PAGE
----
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Halve Maen (Dutch pronunciation: [ˈɦɑlvə maːn]; English: Half Moon) was a Dutch East India Company vlieboot (similar to a carrack) which sailed into what is now New York Harbor in September 1609. She was commissioned by the VOC Chamber of Amsterdam in the Dutch Republic to covertly find a western passage to China. The ship was captained by Henry Hudson, an Englishman in the service of the Dutch Republic. In 1909, the Kingdom of the Netherlands presented the United States with a replica of Halve Maen in order to commemorate the 300th anniversary of Hudson’s voyage; the replica was destroyed in a 1934 fire. Eighty years later, the New Netherland Museum commissioned a second replica.

Halve Maen sailed from Amsterdam to the Arctic, turning westward to traverse the Atlantic Ocean, then sailed from Newfoundland to the south in search of the Northwest Passage. In 1618, or a few years after, the ship was destroyed during an English attack on Jakarta in the Dutch East Indies.

In his 1625 book New World, which contains invaluable extracts from Hudson’s lost journal, Johannes de Laet, a director of the West India Company, writes that they “bent their course to the south until, running south-southwest and southwest by south, they again made land in latitude 41° 43’, which they supposed to be an island, and gave it the name of New Holland, but afterwards discovered that it was Cape Cod”. From there they sailed south to the Chesapeake Bay and then went north along the coast navigating first the Delaware Bay and, subsequently, the bay of the river which Hudson named the Mauritius River, for Holland’s Lord-Lieutenant Maurits. Halve Maen sailed up Hudson’s river as far as the present day location of Albany, New York, where the crew determined the water was too narrow and too shallow for farther progress. Concluding then that the river was also not a passage to the west, Hudson exited the river, naming the natives that dwelled on either side of the Mauritius estuary the Manahata. Leaving the estuary, he sailed north-eastward, never realizing that what are now the islands of Manhattan and Long Island were islands, and crossed the Atlantic to England where he sailed into Dartmouth harbor with the Dutch East India Company ship and crew.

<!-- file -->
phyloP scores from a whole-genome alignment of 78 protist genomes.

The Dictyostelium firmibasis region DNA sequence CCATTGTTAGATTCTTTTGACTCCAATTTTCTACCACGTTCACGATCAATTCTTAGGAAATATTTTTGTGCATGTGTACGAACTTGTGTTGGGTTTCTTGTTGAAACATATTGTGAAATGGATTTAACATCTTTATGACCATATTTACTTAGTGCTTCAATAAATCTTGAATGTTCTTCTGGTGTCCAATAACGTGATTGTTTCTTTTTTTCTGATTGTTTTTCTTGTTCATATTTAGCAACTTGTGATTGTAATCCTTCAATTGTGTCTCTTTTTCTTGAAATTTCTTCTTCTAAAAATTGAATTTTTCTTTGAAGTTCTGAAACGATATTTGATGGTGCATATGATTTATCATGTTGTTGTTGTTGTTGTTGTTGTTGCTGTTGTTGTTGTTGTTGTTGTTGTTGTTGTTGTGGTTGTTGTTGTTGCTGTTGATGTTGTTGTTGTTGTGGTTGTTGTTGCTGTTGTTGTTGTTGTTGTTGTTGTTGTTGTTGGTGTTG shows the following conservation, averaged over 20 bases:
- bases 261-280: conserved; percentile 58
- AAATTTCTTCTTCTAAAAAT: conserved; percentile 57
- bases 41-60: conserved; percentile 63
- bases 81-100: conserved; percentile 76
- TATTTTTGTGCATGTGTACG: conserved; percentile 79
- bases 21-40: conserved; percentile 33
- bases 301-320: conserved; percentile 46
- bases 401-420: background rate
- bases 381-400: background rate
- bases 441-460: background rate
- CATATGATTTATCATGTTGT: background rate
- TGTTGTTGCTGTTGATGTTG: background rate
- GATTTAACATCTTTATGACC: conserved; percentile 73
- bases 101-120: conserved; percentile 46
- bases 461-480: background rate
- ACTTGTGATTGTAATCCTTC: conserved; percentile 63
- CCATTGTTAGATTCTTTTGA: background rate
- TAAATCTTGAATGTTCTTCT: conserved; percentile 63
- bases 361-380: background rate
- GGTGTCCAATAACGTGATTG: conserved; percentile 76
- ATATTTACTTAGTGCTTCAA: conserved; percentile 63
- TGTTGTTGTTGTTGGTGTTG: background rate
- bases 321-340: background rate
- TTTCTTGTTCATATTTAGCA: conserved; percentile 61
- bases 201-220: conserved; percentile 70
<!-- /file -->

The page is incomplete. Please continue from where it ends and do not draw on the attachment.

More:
A second replica of Halve Maen (officially Anglicized as Half Moon) was constructed in Albany, New York in 1989 by the New Netherland Museum. The museum contracted with Nicholas S. Benton to design and build the replica. Mr. Benton, a master ship-rigger and shipwright. In 1989 replica of the Halve Maen docked in the Hudson River at Albany, New York
The year 2009 marked the 400th anniversary of Halve Maen’s voyage. For the anniversary, the crown prince of the Netherlands and his wife were on board. The replica ship sailed until 2015 in and around the Hudson River. In April 2015 the ship was tranported on loan to the Netherlands. It is located at the West Frisian Ship Museum in Hoorn and open to the public at a permanent mooring at the Oostereiland at the Centre Sailing Heritage.